(Film Comment, March/April 2010)
It's funny how a quote taken out of context may take a very different tone. I liked the excerpt that was cited by Maya at Girish, which I posted earlier too illustrate my timeline : Parallel evolutions of auteurism. Because on its own, it implies a critical distance towards the mannerist establishment and the "Emperor's new clothes" wake up call.
Now that I've sought out for the print context (not available online), I realize the rest of his editorial falls into the opposite excess he denounces : Film theory Branding. I'm shocked to see re-used the fatuous label invented last year by the NYT... Besides post-mortem festival coverages suck, especially since the festival in question does more for the exposure of art films than your local specialized film magazines or local theatres.

So many things to comment there : omission of other lone wolves, past and present; misunderstanding of style evolution in Art; vacuous labels and their selective representatives; idea of masters/inventors and disciples/followers. Thankfully all of it was "provisional". Since he calls for "further research", I hope his fellow American critics will chip in (provided they care about such simplifying, overarching declarations more than about lays off and salary). Unfortunately film criticism is a one way street : anointed journals provide reading material and readers swallow in silence.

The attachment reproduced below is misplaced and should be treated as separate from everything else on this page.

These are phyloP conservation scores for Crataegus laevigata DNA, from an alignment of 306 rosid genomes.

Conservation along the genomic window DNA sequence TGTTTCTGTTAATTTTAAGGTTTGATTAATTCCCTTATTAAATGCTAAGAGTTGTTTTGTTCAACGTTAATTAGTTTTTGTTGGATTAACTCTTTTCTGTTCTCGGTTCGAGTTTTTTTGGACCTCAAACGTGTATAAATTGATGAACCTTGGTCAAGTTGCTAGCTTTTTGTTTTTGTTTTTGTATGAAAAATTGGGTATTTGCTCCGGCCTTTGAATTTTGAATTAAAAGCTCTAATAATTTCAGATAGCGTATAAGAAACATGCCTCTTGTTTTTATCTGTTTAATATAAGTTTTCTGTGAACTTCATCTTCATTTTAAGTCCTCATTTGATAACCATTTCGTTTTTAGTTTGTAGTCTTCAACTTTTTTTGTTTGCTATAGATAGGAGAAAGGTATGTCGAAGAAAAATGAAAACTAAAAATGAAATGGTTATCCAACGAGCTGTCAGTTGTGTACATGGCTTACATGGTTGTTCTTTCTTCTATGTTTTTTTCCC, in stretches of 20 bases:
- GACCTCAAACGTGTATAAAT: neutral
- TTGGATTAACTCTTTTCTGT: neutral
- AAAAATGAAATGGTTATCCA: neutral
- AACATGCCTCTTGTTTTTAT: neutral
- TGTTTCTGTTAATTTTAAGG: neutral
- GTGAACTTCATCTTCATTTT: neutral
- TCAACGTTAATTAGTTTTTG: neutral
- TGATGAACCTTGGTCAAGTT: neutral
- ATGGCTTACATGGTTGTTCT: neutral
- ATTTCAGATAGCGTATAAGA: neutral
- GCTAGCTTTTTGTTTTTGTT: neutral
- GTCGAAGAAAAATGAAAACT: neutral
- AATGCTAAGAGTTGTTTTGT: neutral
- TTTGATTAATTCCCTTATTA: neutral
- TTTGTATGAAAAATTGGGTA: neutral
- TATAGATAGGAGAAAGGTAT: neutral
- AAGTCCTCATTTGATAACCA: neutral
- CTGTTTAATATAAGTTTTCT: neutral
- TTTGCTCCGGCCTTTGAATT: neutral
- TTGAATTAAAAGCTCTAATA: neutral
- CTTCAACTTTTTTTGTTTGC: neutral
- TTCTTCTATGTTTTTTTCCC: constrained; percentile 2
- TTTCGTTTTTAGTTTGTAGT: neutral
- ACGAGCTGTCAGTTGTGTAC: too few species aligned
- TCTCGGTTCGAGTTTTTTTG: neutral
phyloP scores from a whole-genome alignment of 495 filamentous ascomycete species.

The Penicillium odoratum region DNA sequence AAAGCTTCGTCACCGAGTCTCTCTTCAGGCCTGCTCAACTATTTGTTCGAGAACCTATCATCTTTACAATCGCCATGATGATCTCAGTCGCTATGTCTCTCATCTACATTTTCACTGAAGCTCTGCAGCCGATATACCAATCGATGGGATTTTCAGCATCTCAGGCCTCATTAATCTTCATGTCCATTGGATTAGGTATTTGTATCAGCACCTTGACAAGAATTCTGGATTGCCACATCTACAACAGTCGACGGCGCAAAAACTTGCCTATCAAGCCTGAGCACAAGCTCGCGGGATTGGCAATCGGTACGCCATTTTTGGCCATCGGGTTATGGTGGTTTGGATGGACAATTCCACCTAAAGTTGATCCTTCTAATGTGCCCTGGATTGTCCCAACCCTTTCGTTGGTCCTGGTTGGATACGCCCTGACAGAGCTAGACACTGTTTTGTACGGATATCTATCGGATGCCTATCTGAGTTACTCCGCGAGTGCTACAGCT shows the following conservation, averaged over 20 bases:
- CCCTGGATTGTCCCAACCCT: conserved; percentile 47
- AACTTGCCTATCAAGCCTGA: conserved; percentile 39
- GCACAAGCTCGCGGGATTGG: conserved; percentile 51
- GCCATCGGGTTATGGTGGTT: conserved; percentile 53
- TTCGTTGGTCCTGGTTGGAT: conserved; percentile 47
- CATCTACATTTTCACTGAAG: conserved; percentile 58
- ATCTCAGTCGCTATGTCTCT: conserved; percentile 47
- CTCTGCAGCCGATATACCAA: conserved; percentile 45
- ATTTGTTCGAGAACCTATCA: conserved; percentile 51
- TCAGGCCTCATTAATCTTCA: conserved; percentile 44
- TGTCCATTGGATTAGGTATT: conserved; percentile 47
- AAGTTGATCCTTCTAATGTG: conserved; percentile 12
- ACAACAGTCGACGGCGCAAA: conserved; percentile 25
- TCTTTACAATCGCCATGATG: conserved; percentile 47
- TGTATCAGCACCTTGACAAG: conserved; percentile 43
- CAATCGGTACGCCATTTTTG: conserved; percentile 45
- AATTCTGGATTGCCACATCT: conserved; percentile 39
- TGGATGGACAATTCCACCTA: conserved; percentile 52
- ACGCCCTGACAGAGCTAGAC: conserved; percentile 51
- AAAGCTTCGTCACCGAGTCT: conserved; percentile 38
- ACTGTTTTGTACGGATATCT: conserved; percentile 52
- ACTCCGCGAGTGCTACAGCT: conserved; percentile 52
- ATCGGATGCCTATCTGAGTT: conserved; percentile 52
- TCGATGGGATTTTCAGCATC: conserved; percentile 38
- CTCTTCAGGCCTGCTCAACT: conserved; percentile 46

Can you pull a "Truffaut" today, with the same candour, partiality and pretension?

Without getting into a hasty reassessment of his mapping of 2010's cinema, I mainly want to question his second-hand taxonomy.
  1. Neo-neorealism (J.P. & L. Dardenne)
  2. Neo-modernism (Michael Haneke, P. Almodovar) apparently Desplechin isn't another follower of this vein... nah! totally different.
  3. Neo-impressionism (Claire Denis)
  4. Neo-minimalism (P. Costa, E. Green)
  5. Meditative Realism (HHH)
  6. Neo-maximalism (Lars von Trier, Leos Carax, G. Noé)
Following his introductory accusation of imitation and sheep following, he proceeds to negate any originality in today's cinema by defining each and every styles with old cinema movements dating back at least 60 or 80 years. Everything is "neo", everything relates directly to the 40ies!
Well, I would agree with that... if we are talking about the repetitive, conformist "Mainstream cinema". Indeed nothing much has changed since the studio golden age (formulae, stereotypes, inspirations, grammar).